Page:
Have you ever wondering who was in the plane flying fungicide over your acres? Well we would like to introduce you to one of our many elite agronomy pilots.
Meet Adam Way flying out of our Henderson location of Aurora Ag Aviation.
Years of Service: 16 years total and 3 years with Aurora Coop specifically.
What Inspired You to Become an Ag Pilot?
I’m not sure if I was ever “inspired” to become an ag pilot. I grew up around both agriculture and aviation, but I wasn’t sure if it was possible to become an ag pilot having not grown up in a crop dusting family. Back then the industry was more of a family business. I went to college and earned my pilot’s license, but I was pursuing a career in science. After college I was involved in research and development with the Corps of Engineers. The nature of that work would place me in close proximity to both farming and crop dusting. I don’t know, there was just this sort of pull that kept me thinking about crop dusting, so after 10 years I decided if I was thinking about it that much for that long I should make an attempt to fly ag.
Why Do You Believe Aerial Application Is So Important?
The efficiency of the aircraft allows us to deliver products over a huge area in a short time. This is important both in emergencies and in preventative/nutritive measures. I’ve worked with a lot of farmers over the years. Some use the airplane purely in an emergency and some use the aircraft in order to zero in on providing a key nutrient while their crop is in a particular growth stage. With precise timing and the precise amount of product applied, growers are seeing a return on their investment with the airplane in non emergency situations. Higher yields per acre farmed is good for everyone. The airplane’s efficiency allows the grower to take advantage of these short windows of opportunity to apply certain products during the appropriate growth stage. Prior to precision farming, the airplane was mostly used in emergencies, and it still is. In emergency situations we are capable of treating a large number of acres in a short amount of time. This gives farmers another tool in their arsenal while trying to protect their investment. Overall, the efficiency of the aircraft means larger yields per acre farmed in unplanned emergencies as well as planned preventative, and nutrition programs.
What Do You Love Most About Flying?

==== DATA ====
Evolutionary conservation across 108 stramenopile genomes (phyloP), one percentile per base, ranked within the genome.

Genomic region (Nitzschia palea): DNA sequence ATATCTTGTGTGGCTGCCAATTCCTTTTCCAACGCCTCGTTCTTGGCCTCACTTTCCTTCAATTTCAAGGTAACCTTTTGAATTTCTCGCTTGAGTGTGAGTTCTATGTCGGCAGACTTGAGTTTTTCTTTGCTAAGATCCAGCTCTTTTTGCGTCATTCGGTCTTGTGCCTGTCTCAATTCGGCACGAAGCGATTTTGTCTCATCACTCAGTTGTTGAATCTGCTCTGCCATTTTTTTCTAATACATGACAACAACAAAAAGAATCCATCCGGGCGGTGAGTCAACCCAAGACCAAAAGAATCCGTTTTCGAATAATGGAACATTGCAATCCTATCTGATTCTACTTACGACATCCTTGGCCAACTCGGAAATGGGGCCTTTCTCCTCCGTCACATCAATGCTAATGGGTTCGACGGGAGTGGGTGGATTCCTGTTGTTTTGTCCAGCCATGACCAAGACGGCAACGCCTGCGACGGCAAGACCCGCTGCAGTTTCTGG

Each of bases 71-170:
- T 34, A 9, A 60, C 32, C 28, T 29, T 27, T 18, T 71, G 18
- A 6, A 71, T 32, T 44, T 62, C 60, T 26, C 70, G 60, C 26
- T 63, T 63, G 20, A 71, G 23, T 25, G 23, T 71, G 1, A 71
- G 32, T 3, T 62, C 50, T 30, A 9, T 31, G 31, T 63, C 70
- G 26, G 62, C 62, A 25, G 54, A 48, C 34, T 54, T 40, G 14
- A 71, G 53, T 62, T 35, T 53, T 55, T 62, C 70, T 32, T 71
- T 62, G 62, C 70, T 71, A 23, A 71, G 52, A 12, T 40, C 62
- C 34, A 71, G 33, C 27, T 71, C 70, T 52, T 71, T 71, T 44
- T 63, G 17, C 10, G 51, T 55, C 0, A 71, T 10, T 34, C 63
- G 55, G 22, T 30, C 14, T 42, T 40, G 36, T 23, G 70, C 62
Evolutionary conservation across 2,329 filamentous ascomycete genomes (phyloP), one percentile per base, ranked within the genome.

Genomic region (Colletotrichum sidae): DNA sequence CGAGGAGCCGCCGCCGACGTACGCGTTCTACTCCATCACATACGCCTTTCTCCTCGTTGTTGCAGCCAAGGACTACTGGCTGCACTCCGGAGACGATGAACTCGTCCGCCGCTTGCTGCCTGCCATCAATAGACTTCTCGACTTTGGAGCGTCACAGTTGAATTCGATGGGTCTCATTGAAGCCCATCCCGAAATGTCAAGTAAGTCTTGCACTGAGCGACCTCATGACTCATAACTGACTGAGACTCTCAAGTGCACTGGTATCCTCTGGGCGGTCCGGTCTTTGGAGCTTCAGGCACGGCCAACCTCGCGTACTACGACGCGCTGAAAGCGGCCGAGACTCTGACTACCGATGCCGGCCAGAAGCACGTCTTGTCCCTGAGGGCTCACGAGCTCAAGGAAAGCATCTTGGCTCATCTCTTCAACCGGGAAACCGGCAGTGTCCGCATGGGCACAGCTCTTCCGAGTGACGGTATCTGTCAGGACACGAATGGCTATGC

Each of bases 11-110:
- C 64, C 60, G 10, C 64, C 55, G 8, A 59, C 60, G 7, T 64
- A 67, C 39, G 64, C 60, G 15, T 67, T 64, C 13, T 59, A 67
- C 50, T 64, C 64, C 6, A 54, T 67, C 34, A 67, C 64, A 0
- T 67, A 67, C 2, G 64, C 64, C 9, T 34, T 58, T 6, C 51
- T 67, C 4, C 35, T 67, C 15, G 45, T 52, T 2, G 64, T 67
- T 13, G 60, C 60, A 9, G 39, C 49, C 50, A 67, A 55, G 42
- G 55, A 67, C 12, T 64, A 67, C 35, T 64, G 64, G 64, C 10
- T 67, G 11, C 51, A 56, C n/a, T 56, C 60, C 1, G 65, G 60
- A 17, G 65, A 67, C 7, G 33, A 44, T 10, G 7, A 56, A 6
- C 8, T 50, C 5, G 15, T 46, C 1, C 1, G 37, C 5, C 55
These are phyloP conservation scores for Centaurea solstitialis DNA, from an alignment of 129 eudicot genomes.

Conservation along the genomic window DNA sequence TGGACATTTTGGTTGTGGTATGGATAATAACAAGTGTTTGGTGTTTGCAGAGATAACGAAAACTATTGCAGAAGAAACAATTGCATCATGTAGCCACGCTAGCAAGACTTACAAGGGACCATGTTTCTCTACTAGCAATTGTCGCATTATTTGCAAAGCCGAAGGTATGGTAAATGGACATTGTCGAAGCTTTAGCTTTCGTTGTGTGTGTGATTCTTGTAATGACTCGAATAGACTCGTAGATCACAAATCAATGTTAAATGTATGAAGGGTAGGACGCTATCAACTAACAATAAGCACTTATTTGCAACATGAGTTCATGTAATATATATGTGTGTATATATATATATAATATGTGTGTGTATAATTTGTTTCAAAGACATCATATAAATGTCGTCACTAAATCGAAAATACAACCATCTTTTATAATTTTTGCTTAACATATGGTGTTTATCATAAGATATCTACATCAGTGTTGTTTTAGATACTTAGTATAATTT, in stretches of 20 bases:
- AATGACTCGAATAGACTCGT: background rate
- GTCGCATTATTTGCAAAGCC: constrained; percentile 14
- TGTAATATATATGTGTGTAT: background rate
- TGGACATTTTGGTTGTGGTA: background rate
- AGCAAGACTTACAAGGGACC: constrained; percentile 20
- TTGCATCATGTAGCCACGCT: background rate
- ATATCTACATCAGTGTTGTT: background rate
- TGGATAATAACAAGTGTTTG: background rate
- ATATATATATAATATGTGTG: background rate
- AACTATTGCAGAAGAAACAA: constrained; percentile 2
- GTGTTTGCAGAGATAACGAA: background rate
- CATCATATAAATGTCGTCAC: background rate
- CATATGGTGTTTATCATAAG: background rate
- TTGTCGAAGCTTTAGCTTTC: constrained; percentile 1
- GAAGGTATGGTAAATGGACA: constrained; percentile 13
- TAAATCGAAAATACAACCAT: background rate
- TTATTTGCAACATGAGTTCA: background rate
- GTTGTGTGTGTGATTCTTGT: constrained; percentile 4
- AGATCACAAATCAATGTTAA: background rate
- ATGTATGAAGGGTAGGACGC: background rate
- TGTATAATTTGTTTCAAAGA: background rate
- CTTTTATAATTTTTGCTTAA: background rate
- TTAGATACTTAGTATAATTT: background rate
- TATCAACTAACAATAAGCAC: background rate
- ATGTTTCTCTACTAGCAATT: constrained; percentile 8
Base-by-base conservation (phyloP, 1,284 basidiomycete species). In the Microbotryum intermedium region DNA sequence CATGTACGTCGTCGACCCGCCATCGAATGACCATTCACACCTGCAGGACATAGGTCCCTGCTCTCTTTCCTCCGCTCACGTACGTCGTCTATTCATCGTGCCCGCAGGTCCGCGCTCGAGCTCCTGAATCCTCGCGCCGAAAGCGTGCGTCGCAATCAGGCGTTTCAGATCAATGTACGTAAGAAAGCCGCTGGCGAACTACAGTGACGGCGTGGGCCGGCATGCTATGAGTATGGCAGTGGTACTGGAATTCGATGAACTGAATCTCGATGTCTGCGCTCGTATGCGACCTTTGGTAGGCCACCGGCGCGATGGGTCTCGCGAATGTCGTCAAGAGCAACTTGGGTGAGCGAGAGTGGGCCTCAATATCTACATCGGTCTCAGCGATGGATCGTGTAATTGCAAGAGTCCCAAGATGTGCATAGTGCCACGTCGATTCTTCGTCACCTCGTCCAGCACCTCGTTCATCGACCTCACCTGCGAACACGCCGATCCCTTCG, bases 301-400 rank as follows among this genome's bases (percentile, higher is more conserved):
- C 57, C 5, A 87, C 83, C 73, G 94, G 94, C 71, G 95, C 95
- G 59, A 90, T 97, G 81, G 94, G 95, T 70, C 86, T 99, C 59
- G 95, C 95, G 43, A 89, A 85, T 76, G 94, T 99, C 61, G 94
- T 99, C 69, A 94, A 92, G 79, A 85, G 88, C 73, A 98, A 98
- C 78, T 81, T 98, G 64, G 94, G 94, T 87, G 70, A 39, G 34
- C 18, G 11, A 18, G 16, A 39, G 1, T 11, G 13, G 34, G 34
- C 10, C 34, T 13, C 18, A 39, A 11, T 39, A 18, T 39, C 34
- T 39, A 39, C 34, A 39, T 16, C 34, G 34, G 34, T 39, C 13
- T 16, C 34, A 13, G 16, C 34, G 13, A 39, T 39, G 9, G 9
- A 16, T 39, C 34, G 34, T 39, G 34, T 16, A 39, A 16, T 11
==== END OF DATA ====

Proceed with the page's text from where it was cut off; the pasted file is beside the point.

Nothing is ever the same. Every load is different. Every field is different (even when you go back to the same field something will be different). No situation seems to ever repeat itself, so the work overall never becomes monotonous. That being said, we do however, go back and forth and back and forth. For those of us with a little OCD, doing the same thing over and over to our own specs is very satisfying! It is nice at the end of the day to see your product take shape and be complete. Outside of the work, I’ve always enjoyed working with people in agriculture, everyone from the growers, retailers, manufacturers, applicators, and all the other activities that support agriculture take a lot of pride in their work and product. I relate to that well.
Do You Consider the Training Leading Up to Becoming a Successful Ag Pilot Difficult?
It all depends, I’ve known a lot of ag pilots, all from various backgrounds, experience and age. Some may have found it more difficult than others due to not having much exposure to agriculture. It is a good idea to spend a few years loading aircraft and working with growers, learning what they expect and what their experience has been working with applicators in the past. Some pilots have been working their whole life in order to fly, you know, by growing up in the business, while others have to catch up in a short amount of time. Either way, the work you put into landing your first seat can be physically demanding but it can be a good experience. The job itself will then tell you pretty quick if it is or is not for you, and I’m not just talking about the flying. I know several pilots who are very talented, but the stresses of the job (which there can be many) kept them from continuing to pursue a career in spraying.
Most Acres Sprayed in 24 Hours?
I have no idea really…
Who Inspires You Throughout Your Everyday Work Life?
I’m not sure, that probably changes. I may see someone that I don’t even know but like the way that person performs a task and will be inspired for the day. One thing I can tell you though, in this business, it is good to recognize when you see someone successfully handling a situation and taking note. I’m big on asking questions when I see someone successfully perform a task, even if I don’t know them. Ag aviation is big on mentoring, as it should be. We don’t really have a “how to” manual, but we have those in the industry who are willing to share their experiences as long as the questions are asked.
Do You Have Any Superstitions When It Comes to Flying?
Pineapple or No Pineapple on Pizza?
Pineapple on pizza??? I’d rather not.